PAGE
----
Dictionaries in Greek and in Hebrew.
#1
I take a look at Latin from time to time but now I want to know more about Greek and Hebrew. I think this will come in handy someday and I want to know any recommendations for dictionaries. Good books to read in Latin, Greek and Hebrew are welcome too especially if they are written by the saints. If you know any prayers in Greek and Hebrew I'd appreciate it too.
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#2
Are you interested in Koine Greek or modern Greek?

I personally use my phone to look up Greek words, simply because it is faster than using my physical copy of a dictionary. There are plenty of apps out there, but Google usually does the trick if you switch over to a greek keyboard.

As for prayers, you could just get a Greek prayer book where you will find psalms, prayers written by the early fathers etc. The name of the saint is usually written above the prayer itself. You could also try and learn the prayers of the Divine Liturgy according to St. John Chrysostom. Another option is to get a copy of an interlinear Bible. The Didache should also be pretty easy to find, and you could compare it with an English translation (if that is your first language).

The first thing would be to learn the alphabet, of course.

Good luck!
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  • Mr. Cowboy
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#3
What's the difference between Koine Greek and... the other thing that is Greek and yet is something else?

No, I need at least a digital copy of a dictionary as I do not know if the internet will last. I am not even confident if the electricity will keep running so I will have to prepare. I desire a dictionary that is in the public domain, if possible, and if not it is my wish that I should at least be able to borrow this dictionary. I'll look into these prayers that you have mentioned. I'll learn the alphabet and how to count too.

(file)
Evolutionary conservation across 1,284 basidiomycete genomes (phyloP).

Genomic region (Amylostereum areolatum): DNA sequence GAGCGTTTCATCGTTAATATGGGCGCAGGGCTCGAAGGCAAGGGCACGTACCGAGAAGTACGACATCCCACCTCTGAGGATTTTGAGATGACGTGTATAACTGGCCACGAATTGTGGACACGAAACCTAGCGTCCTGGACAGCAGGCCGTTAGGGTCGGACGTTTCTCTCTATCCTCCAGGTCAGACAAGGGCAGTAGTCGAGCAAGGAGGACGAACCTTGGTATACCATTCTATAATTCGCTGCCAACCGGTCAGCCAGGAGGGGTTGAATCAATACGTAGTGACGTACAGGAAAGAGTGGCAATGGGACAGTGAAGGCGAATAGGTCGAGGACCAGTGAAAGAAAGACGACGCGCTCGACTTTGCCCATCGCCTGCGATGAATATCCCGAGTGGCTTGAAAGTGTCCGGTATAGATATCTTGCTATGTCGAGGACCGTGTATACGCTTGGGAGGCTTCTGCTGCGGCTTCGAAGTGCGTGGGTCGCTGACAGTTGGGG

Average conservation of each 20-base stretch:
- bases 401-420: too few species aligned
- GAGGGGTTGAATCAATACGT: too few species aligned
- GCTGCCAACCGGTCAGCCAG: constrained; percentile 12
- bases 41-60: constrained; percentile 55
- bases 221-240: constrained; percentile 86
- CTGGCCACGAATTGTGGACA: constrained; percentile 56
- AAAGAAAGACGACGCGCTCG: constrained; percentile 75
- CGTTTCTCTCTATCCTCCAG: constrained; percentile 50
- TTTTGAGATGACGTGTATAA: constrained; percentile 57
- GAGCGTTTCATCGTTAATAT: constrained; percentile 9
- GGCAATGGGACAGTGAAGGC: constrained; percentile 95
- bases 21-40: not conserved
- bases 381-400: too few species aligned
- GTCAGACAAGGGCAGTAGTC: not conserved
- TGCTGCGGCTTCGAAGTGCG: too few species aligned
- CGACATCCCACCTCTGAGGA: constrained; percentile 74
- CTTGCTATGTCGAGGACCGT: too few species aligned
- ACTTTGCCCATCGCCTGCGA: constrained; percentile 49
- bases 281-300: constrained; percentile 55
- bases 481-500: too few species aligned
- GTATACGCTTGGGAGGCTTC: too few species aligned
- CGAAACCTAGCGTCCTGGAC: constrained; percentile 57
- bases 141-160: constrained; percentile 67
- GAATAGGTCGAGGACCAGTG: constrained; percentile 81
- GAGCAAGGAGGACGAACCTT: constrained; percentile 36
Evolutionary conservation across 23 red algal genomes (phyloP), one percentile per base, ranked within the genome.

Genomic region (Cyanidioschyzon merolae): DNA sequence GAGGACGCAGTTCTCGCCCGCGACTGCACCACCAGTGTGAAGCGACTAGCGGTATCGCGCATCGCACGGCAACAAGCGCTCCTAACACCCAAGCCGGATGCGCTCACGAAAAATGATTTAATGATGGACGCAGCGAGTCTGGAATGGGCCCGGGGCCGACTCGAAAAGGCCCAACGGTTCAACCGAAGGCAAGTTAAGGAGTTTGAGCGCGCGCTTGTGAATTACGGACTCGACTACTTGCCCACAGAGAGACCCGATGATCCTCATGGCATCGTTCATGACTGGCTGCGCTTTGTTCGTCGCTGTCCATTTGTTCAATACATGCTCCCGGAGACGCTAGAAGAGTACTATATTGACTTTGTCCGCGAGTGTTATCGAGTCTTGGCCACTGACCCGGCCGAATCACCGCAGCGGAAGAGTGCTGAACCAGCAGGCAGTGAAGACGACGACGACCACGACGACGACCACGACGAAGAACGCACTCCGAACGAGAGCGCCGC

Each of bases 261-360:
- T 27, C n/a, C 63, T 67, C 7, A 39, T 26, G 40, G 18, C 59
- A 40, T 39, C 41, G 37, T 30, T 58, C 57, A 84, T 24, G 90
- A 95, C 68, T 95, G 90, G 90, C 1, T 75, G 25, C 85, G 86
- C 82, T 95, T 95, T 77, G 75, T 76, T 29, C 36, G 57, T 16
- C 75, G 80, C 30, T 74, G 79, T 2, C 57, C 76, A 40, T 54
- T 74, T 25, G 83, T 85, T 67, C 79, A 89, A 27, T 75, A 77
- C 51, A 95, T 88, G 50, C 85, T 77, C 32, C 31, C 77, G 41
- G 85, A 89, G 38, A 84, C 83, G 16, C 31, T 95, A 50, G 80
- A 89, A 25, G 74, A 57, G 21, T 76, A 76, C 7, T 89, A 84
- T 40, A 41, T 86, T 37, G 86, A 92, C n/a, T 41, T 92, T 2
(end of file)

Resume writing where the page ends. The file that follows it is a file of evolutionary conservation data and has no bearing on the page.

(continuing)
As for the rest, I will consider what you have said carefully.

EDIT: I've changed my mind, I think I will stick with Latin. And if I have to learn Greek and Hebrew I will only learn only the alphabet, the numbers and possibly a few words. I think that is all that will be necessary for now.
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#4
(07-04-2021, 11:27 PM)Mr. Cowboy Wrote: What's the difference between Koine Greek and... the other thing that is Greek and yet is something else?

No, I need at least a digital copy of a dictionary as I do not know if the internet will last. I am not even confident if the electricity will keep running so I will have to prepare. I desire a dictionary that is in the public domain, if possible, and if not it is my wish that I should at least be able to borrow this dictionary. I'll look into these prayers that you have mentioned. I'll learn the alphabet and how to count too.

As for the rest, I will consider what you have said carefully.

EDIT: I've changed my mind, I think I will stick with Latin. And if I have to learn Greek and Hebrew I will only learn only the alphabet, the numbers and possibly a few words. I think that is all that will be necessary for now.

Languages evolve and change and Koine Greek is a term used to describe the language as it was used before the Middle Ages and as it to some extent still is used in the Church. I was assuming that you wanted to learn how to read old texts, such as the New Testament, in its original language, but I wanted to make sure. 

Good luck with your studies! 
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